Of all these circumstances,—the priesthood of Eliachim, with a return from captivity, are found concurring, with either the time of Manasseh before the destruction of Jerusalem, or of Xerxes afterward; the rebuilding of the temple a while before, and the long peace following, agree with the reign of Xerxes; the rest of circumstances requisite, are to be found all together, neither before, nor after the captivity of the Jews and desolation of the city. Wherefore the brief decision of this controversy is, * that the * book of Judith is not canonical.' Yet hath Torniellus done as much, in fitting all to the time of Xerxes, as was possible in so desperate a case. For he supposseth, that under Xerxes there were other kings, among which Arphaxad might be one, (who perhaps restored and re-edified the city of Ecbatana, that had formerly been built by Deioces,) and Nabuchodonosor might be another. This granted, he adds, that from the twelfth year to the eighteenth of Nabuchodonosor, that is, five or six years, the absence and ill fortune of Xerxes, in his Grecian expedition, (which he supposeth to have been so long,) might give occasion unto Arphaxad of rebelling; and that Nabuchodonosor having vanquished and slain Arphaxad, might then seek to make himself lord of all by the army which he sent forth under Holophernes. So should the Jews have done their duty, in adhering to Xerxes their sovereign lord, and resisting one that rebelled against him; as also the other circumstances rehearsed before be well applied to the argument. For in these times, the af.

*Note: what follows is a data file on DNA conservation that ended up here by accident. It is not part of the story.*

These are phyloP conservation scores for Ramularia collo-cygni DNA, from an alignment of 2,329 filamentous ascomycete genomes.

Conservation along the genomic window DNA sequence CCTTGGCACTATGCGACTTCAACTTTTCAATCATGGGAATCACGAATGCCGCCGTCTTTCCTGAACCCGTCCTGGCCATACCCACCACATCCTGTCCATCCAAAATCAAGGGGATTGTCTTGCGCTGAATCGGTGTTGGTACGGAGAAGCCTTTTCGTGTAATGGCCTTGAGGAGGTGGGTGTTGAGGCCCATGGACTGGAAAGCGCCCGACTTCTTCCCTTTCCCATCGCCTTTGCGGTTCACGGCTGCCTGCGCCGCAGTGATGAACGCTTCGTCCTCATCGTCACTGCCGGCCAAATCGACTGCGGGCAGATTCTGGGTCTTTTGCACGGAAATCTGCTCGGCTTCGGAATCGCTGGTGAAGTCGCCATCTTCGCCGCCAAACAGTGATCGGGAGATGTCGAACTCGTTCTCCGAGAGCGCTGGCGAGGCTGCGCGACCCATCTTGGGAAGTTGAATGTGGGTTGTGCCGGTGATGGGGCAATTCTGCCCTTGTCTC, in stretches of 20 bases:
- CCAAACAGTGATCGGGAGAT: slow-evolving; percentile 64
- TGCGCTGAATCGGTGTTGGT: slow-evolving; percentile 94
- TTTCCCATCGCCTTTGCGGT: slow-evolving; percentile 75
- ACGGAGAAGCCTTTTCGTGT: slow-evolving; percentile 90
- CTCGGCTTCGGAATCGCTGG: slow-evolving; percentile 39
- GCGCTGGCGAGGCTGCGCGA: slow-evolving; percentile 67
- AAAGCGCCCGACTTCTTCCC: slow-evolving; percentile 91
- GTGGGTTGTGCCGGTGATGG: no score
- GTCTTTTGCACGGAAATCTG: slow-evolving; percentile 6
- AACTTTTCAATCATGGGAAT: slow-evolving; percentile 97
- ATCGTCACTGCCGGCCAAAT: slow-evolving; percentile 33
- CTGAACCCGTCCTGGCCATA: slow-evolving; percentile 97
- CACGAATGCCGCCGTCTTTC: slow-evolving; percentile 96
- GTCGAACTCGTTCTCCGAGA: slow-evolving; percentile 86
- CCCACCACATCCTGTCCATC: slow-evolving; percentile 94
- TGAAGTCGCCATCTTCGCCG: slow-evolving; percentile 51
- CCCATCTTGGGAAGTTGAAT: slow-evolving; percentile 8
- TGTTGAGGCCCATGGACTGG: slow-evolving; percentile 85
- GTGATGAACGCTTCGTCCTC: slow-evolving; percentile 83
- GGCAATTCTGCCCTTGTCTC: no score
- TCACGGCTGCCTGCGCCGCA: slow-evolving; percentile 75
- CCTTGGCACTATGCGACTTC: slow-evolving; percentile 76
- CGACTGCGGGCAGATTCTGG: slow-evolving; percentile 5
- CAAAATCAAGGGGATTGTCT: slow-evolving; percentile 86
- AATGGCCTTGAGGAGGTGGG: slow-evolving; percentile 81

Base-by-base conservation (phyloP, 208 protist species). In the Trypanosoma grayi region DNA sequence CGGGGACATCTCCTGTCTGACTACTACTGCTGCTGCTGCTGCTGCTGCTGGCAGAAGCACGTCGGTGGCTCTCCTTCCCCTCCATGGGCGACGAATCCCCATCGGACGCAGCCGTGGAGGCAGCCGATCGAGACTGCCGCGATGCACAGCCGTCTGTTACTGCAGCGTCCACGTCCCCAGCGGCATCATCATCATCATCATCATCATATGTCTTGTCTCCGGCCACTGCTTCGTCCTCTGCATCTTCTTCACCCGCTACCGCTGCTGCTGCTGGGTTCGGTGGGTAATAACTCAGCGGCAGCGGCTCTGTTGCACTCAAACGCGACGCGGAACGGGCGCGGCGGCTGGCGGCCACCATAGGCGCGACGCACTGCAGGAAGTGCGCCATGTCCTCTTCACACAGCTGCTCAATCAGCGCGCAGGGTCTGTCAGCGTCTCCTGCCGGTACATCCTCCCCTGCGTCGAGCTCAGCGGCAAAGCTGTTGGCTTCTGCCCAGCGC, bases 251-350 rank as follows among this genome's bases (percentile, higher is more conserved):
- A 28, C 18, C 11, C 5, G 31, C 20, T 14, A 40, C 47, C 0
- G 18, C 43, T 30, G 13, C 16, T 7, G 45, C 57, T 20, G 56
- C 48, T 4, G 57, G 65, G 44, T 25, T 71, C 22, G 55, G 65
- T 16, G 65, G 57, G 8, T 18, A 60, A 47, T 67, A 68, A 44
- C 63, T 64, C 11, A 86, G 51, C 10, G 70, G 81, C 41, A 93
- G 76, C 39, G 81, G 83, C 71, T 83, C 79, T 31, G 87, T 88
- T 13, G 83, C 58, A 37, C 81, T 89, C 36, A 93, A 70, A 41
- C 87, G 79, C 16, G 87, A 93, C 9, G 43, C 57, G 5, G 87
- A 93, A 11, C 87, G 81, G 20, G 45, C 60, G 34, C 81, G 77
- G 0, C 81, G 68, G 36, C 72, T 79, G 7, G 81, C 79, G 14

fairs of Jewry were agreeable to the history of Judith, and such a king as this supposed Nabuchodonosor might well enough be ignorant of the Jews, and as proud as we shall need to think him. But the silence of all histories takes away belief from this conjecture ; and the supposition of itself is very hard, that a rebel, whose king was abroad, with an army consisting of seventeen hundred thousand men, should presume so far, upon the strength of twelve hundred thousand foot, and twelve thousand archers on horseback, as to think that he might do what he lists, yea, that there was none other God than himself. It is indeed easy to find enough that might be said against this device of Torniellus; yet if there were any necessity of holding the book of Judith to be canonical, I would rather chuse to lay aside all regard of profane histories, and build some defence upon this ground, than, by following the opinion of any other, to violate, as they all do, the text itself. That Judith lived under none of the Persian kings, Bellarmine, (whose works I have not read, but find him cited by Torniellus,) hath proved by many arguments. That she lived not in the reign of Manasseh, Torniellus hath proved very substantially, shewing how the cardinal is driven, as it were, to break through a wall, in saying that the text was corrupted, where it spake of the destruction of the temple foregoing her time. That the kings Arphaxad and Nabuchodonosor, found out by Torniellus, are the children of mere phantasy, it is so plain, that it needs no proof at all. Wherefore we may truly say, that they, which have contended about the time ©1 this history, being well furnished of matter wherewith to confute each other, but wanting wherewith to defend themselves, (like naked men in a stony field,) have chased Holophernes out of all parts of time, and left him and his great expedition, extra anni soUsque vias, in an age that never was, and in places that never were known.